After getting exposure to the work of Federico Pistono on the C-Realm Podcast, I decided to dig into his book Robots Will Steal Your Job, But That’s OK, or at least the portion that’s been published online, stopping at Part 9, Unemployment Tomorrow.
I agree with most of the trends he’s discussing, namely that exponentially improving technology will take over jobs faster than they can be created. It’s already been happening for years, and one of my own mantras during the recent financial “recovery” is that those jobs aren’t coming back. Productivity per person has been improving for years. Why aren’t we only working 1/10 as much as we did in the pre-industrial age? One reason is that our expectations for quality of life are much higher. A larger explanation that he’s implied by not explicitly stated is that the vast majority of the extra wealth being created is simply going to the top 1% of earners. When I hear people whining about taxes (especially in a country where taxes are so low) what I’ve often wanted to do is make a chart that compares the amount of a person’s total income that is taken by taxes, compared to the *much* larger amount that is paid to the CEO of the company they work for, as much as *1795* times as much as an average employee.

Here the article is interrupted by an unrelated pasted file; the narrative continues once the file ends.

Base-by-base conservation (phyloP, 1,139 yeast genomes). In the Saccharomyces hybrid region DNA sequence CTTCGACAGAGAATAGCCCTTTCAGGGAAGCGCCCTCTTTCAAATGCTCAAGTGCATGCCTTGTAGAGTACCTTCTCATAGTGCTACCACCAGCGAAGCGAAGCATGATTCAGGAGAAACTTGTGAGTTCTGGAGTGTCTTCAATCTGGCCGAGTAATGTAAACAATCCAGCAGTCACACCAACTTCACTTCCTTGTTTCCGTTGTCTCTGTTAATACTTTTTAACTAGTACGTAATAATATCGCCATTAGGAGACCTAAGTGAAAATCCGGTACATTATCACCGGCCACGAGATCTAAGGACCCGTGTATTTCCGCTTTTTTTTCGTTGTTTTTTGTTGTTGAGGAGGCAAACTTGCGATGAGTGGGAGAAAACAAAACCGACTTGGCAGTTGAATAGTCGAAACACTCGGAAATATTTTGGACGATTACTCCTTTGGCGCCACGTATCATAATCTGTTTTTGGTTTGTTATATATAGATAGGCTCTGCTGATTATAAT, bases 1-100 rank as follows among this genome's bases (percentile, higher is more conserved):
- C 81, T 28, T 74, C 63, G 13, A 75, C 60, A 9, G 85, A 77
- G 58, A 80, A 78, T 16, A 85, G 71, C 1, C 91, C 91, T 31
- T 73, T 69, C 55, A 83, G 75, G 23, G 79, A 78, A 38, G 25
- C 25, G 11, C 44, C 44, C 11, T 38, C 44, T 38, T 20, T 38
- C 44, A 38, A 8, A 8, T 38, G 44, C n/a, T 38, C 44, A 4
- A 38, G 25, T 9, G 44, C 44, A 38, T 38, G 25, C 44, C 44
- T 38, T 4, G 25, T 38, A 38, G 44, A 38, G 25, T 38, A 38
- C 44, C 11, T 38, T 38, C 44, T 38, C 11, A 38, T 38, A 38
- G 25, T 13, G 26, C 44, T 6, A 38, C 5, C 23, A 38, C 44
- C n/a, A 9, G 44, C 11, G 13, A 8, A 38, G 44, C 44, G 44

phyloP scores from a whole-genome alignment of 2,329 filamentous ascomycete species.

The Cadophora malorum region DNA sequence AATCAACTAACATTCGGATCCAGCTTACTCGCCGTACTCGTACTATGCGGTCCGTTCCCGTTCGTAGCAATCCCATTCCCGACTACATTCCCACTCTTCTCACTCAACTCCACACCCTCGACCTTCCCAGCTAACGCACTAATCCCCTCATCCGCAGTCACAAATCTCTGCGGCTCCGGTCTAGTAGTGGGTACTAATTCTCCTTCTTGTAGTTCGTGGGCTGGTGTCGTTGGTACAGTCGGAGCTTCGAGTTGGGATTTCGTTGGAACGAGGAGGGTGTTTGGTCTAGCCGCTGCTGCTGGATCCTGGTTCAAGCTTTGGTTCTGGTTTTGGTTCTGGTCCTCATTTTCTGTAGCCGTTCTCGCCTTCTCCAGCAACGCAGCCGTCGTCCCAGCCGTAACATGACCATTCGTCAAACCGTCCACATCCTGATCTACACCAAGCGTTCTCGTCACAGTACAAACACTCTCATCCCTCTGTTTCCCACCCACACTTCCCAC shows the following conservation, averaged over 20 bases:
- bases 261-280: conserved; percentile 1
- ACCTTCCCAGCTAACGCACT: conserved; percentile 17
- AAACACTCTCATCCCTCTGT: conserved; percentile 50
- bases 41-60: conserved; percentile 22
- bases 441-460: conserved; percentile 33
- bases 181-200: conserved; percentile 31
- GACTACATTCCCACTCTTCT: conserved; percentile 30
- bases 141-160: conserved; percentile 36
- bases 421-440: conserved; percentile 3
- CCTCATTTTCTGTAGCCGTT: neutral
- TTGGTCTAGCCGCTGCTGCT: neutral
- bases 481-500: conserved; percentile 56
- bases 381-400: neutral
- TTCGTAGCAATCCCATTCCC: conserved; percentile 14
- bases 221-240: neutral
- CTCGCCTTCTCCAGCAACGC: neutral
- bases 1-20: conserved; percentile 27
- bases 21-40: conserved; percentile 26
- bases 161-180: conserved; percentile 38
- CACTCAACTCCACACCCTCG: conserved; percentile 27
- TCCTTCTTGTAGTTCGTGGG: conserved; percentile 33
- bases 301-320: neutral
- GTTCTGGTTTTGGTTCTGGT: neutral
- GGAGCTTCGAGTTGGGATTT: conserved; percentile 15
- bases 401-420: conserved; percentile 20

Let me put that another way just to be clear. The CEO of JC Penney makes enough money in one year to pay the salary of 1,795 average workers at the same company. If those workers are paid an average of, say, $15/hr, the CEO is making $26,925/hr.
I’ll let that sink in for a moment.
An even better way to do this would be to set up a little plug-in graph where it shows the amount of pay and numbers of different employees in a large company, filled in with the actual data. We could see what percentage of a company’s total profits goes to each employee. Then, I’d allow the user to change those numbers. What if, *gasp* the CEO made only 200 times as much as the average employee? How much more money would each employee be making then? How much more motivated and fulfilled would they be? I think seeing this in an interactive way would really change how people feel about our current economy.